Here are some examples of CD rates from popular banks as of this writing:
As you can see, online banks typically offer the best CD (and other) interest rates. Brick and mortar banks, in part due to higher overhead costs, just can’t compete with online bank CD rates.
CD or Mutual Fund?
The deciding factors are pretty clear when choosing between a CD or a mutual fund.
CDs fall into the safety asset class. Your principal balance is not only guaranteed by the issuing institution; the FDIC also insures it in most cases.
Unless you choose to cash out your CD before the term you committed to, you’ll get your principal investment back, as well as the interest you were promised.
Mutual funds don’t have the same guarantees and, except for a money market fund, are much riskier than CDs. Most mutual funds are comprised of individual stocks that are constantly rising and falling in value.
The advantage mutual funds hold over CDs is the potential for higher returns over the long run. As an example, look at the 10-year annualized return (2010-2020) on a few of the most popular long-running mutual funds of today (pre-pandemic return averages):
- T. Rowe Price Health Sciences Fund ((PRHSX): 20.3%
- Vanguard Wellington Fund Investor (VWELX): 9.7%
- Fidelity Total Bond Fund (FTBFX): 4.4%
- Vanguard 500 Index Fund Admiral ((VFIAX): 13.8%
- Fidelity Strategic Dividend and Income Fund (FSDIX): 9.8%
Compare that with CD interest rates from the same time period (2010-2020), and you’ll find that you’d be lucky to earn a high of just over 2% on a CD in 2010, while the rates steadily dropped as the decade wore on.
If you’re looking at average interest rate earnings alone, the mutual fund wins for long-term investors. However, mutual funds are much riskier when investing for a shorter term (three years or less, for example).
Should I Invest in a CD?
Before purchasing a CD, determine what your investment objective is. If your main priority is to protect your capital investment, a CD (or savings account) is likely your best bet. And if you can afford to lock in your funds for a predetermined period, the CD probably wins out over the savings account.
If your main objective is to generate the highest possible returns over the long-term, you’re better off with a market investment, like stocks, mutual funds, or ETFs.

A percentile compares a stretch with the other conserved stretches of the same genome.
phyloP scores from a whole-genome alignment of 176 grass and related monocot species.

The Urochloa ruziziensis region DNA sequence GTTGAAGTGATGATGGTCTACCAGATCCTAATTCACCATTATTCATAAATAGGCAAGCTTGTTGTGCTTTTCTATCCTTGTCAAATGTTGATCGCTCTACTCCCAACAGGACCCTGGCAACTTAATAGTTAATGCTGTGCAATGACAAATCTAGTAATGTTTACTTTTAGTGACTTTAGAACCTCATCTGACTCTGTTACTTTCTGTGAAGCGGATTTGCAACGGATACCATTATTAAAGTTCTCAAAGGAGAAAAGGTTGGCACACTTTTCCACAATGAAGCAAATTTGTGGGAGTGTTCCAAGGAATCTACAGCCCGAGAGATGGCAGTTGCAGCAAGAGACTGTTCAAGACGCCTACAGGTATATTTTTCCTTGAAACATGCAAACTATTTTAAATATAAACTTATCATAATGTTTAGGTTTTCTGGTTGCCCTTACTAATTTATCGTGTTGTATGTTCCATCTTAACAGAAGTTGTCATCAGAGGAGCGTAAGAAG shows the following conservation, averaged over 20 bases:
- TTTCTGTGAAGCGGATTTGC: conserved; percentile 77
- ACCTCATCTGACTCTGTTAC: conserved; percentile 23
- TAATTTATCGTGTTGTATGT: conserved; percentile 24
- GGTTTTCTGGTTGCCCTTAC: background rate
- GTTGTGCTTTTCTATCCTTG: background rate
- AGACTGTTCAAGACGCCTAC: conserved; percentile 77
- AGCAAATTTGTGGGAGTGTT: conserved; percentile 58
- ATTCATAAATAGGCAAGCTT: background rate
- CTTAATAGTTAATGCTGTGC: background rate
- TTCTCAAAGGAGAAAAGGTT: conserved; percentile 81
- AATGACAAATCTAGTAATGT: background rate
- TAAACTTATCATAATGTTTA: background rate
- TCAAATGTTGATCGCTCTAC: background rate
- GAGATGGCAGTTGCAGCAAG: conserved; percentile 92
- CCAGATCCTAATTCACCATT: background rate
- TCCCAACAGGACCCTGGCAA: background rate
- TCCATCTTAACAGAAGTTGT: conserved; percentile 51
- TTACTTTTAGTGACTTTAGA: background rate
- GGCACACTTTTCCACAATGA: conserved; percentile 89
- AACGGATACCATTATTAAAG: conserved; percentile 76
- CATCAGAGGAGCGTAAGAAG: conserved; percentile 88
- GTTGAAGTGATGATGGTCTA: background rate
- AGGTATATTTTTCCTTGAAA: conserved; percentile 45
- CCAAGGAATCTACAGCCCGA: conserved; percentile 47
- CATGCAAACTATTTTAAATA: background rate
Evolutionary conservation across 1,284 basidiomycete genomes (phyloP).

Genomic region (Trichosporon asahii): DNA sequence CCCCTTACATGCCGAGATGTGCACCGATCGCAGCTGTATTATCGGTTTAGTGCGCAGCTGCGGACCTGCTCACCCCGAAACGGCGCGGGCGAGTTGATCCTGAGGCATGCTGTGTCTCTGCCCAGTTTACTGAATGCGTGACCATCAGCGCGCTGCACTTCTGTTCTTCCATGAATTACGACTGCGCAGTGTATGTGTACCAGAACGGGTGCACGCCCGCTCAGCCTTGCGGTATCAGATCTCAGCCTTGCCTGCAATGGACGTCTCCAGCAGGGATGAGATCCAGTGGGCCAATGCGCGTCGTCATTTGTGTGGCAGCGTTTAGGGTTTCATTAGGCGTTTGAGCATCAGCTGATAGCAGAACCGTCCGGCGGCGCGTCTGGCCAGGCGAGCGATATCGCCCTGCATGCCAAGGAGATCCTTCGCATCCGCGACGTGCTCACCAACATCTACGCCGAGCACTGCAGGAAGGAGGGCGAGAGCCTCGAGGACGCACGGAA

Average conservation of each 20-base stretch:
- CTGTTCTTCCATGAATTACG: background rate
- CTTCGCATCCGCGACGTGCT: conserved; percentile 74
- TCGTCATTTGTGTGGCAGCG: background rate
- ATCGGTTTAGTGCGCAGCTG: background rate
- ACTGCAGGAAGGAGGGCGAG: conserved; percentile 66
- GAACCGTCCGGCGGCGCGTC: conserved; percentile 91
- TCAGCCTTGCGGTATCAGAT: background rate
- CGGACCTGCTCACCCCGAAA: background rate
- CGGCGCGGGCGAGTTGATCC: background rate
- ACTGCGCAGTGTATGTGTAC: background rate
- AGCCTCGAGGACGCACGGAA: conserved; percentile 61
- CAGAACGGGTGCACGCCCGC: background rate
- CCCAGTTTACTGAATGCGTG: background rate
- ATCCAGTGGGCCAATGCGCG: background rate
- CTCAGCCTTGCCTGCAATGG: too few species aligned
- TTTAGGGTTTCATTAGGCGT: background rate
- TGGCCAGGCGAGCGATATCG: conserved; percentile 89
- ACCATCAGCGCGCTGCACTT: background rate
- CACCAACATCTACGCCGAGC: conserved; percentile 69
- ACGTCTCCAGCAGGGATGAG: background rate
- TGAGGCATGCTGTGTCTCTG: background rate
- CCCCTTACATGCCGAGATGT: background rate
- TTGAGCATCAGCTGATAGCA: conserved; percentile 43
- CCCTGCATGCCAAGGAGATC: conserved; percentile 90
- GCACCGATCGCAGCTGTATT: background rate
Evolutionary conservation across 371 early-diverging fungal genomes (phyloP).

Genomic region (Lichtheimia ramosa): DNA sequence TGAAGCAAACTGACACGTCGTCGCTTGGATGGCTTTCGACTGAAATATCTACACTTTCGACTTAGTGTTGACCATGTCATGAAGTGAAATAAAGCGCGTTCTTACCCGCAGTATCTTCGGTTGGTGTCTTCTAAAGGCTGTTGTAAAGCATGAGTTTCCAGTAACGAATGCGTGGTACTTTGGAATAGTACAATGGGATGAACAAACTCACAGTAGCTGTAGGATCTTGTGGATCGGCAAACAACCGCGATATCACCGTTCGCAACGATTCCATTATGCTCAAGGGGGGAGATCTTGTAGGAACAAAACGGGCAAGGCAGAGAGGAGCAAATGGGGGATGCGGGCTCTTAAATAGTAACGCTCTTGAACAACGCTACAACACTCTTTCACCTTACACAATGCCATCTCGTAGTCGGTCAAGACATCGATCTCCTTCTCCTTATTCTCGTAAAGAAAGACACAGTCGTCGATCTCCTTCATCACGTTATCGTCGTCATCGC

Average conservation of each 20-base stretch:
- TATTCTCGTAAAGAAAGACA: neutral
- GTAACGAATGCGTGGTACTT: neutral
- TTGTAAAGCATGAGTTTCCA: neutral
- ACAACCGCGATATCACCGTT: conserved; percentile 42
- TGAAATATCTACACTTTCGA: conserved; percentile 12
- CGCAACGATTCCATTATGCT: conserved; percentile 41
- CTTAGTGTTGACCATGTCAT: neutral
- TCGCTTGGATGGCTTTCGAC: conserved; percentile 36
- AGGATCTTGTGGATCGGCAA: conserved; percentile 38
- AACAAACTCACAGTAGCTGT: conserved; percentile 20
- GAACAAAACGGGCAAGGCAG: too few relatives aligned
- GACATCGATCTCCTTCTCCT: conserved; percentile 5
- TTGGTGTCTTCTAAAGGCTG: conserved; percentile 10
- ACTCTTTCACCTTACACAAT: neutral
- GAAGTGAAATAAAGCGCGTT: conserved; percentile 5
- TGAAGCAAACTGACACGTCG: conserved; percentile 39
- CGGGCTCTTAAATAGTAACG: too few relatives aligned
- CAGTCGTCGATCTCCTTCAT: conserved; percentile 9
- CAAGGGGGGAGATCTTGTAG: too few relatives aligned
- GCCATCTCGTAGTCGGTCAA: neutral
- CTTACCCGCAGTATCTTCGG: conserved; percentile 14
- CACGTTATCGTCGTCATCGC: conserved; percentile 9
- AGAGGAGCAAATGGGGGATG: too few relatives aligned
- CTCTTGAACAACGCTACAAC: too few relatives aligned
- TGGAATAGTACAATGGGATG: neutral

The Impact of Inflation on Investment Returns
Before investing in a CD, it’s important to realize that your returns are unlikely to stay ahead of, or even keep up with, inflation. That’s especially true here in 2022 when inflation has spiraled to levels we haven’t seen in decades.
Your money loses its purchasing power every year that your investment returns don’t keep pace with the inflation rate. That’s why always important to work to protect your portfolio against inflation.
CDs don’t pay out a high enough return to do that. That said, if investing in the stock market makes you lose sleep at night, a CD will relieve your anxiety. CDs can also be a smart choice for consumers who have a tough time saving and want to save some money for emergencies without being tempted to touch them.
Since there’s very little risk of loss and you can access the money quite quickly if the need truly arises (even if you have to take a penalty), using a CD for this purpose may be wise.
However, CD investing will leave you highly disappointed if you’re looking to invest for the long term (over five years) and are comfortable with the risk vs. reward aspect of other investments such as mutual funds or ETFs.
Certificates of Deposit can be useful if you’re looking for a shorter-term investment that poses little or no risk of capital loss and offers a guaranteed rate of return.
However, CDs are not your best option if you’re searching for an investment that will outpace the inflation rate and help you grow your wealth over the long term.